Opinion: Securing Nigeria and the Nigerian populace – By TUNDE ADEPARUSI
The word ‘security’ often seems to top the priority list of all the modern democracies. And the reason for this is not far-fetched; the government of the people, by the people and for the people will only be an allegory if the subjects are maimed or killed and their property destroyed. Life is the only entity around which all other things revolve and, without life, there is no existing activity that can be termed meaningful. And aside from democratic governments, it is also good to reiterate the fact that all other forms of governments (inclusive of the military governments) always have security as top of their priorities.
The subject of security seems to be the only unifying factor amongst all the various types or forms of government across the world. Even animals (both domestic and/or wild) have often demonstrated the importance of security through their activities (i.e. in making of their nests, making burrows, weaving webs, territorial mapping, cage building, day or night crawling. etc.); the animals have developed their survival instincts, hence designing a robust security architecture, so that issues of being starved to death as well as issues of being preyed upon may both be eschewed. Therefore, if animals could demonstrate the importance of security and as this relates to their survival, then every human being on the face of the earth has a right to security and a peaceful coexistence; Nigerians are no exception.
Nigeria is a land which encompasses many nations in it, this being sited not from a negative perspective or to insinuate a clamour for disintegration, rather it is from a profound understanding and awareness of her vast socio-economic advantages over other African countries. With an estimated population of over 180 million according to the United Nations statistics in 2017, Nigeria has the potential to truly be the economic giant of the African continent. Apart from the immense natural resources with which Nigeria is enormously endowed, the human capital aspects may not be overemphasised. Then, one may wonder what could actually be wrong with a country with such an impressive “CV” especially when compared to countries with larger population and less natural resources endowment than Nigeria but are relatively performing better. First, this is not to single out or tag Nigeria as a problematic country because there are issues across countries around the globe, these issues confront the various countries at various levels. However, where the difference lies is the approach or methodology as well as the resilience and doggedness of the leadership in alleviating or mitigating the social issues. But it is a fact that there is no approach or methodology (no matter how effective) that may work, where corruption thrives– it is like constructing a high-rise building on quicksand.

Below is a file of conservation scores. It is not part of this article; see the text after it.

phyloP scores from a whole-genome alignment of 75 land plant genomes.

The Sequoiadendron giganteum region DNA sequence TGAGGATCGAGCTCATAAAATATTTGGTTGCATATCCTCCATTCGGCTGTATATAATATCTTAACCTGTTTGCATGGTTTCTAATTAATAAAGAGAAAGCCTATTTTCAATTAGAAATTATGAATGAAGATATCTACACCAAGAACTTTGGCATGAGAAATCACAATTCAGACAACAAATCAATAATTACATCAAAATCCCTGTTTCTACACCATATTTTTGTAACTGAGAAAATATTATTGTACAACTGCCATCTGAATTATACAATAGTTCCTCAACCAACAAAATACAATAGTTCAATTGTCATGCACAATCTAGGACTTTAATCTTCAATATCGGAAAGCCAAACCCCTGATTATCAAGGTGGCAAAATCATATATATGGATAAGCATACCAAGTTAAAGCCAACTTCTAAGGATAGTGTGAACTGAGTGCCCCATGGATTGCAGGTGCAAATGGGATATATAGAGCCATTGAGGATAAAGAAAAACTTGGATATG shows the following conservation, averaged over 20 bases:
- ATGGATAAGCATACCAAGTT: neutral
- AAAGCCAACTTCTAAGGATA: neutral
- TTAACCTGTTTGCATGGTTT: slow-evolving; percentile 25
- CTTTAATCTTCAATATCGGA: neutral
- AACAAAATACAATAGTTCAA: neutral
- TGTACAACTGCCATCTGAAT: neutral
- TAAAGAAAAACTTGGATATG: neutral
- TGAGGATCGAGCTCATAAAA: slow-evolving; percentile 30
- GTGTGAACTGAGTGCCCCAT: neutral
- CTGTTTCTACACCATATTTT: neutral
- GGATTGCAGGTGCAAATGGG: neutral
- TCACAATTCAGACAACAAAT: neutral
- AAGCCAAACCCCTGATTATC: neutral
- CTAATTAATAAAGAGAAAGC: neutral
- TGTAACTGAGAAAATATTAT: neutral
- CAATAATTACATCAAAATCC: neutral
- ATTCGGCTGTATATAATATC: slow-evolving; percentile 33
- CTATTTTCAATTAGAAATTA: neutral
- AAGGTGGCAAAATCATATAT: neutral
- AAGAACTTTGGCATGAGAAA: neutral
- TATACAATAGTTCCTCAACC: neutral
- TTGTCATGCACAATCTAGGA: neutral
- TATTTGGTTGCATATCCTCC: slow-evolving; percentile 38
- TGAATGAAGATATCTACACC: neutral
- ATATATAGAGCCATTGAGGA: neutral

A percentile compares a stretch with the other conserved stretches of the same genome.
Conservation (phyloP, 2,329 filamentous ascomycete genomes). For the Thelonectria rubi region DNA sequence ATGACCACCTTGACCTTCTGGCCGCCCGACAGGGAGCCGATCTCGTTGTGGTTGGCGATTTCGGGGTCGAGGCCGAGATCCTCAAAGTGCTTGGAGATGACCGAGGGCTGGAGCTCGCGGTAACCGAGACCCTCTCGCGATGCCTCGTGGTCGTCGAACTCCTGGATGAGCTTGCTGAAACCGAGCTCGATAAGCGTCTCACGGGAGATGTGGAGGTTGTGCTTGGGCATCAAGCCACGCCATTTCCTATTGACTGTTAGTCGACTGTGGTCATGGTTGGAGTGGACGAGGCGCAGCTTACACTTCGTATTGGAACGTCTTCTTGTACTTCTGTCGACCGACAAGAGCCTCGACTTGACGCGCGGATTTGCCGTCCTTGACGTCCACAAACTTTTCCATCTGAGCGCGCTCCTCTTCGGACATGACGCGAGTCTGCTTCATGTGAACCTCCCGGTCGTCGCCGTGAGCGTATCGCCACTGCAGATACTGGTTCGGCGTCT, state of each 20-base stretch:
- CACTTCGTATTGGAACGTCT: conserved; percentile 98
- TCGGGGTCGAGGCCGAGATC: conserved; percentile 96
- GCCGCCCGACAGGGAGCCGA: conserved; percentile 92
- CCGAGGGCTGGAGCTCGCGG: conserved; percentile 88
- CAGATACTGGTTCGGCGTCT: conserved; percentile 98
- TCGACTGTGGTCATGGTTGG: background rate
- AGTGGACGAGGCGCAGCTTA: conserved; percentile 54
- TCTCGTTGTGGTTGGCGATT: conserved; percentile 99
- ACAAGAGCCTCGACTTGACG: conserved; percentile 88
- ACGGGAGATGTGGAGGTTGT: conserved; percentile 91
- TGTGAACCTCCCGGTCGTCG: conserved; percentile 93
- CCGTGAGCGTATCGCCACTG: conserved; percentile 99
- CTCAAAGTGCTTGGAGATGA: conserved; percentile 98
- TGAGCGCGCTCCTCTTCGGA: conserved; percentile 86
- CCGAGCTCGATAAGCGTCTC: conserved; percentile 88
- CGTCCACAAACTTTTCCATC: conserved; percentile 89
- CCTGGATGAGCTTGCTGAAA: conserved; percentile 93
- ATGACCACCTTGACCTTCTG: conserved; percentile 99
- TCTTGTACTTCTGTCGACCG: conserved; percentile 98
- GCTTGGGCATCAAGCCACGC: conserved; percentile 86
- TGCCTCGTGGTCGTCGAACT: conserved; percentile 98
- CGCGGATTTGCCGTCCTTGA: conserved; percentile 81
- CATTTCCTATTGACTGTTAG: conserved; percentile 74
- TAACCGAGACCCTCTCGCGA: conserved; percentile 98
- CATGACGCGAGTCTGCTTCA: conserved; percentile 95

Interestingly, it is not a digression to relate corruption to the issues in Benue or Plateau- the persistent killing of helpless innocent citizens, the avoidable deathtraps on the major roads (e.g. the reported cases of containers collapsing and killing people in Lagos), the deadly flooding in Katsina State, unlawful arrests and killings of innocent people by certain criminal elements within the forces, daily experiences of extortion of the road users, indiscriminate shooting of security agents in public places, egregious abuses of human rights, and the list is endless. The word ‘corrupt’, according to Cambridge English Dictionary, means to cause to act dishonestly in return for money or personal gain. From the simple definition, it is very clear that corruption as it is revolves round “self” as a common factor. Hence, “self” has become the orientation of how leadership is defined in Nigeria’s corridors of power. In other words, less attention is focused on the safety of the citizens and the needs of the society in general; policies which favour the political class are more popular on the floor of National Assembly). And all of these culminated in the general systemic degradation of the society inclusive of the vices which have pervaded the social space.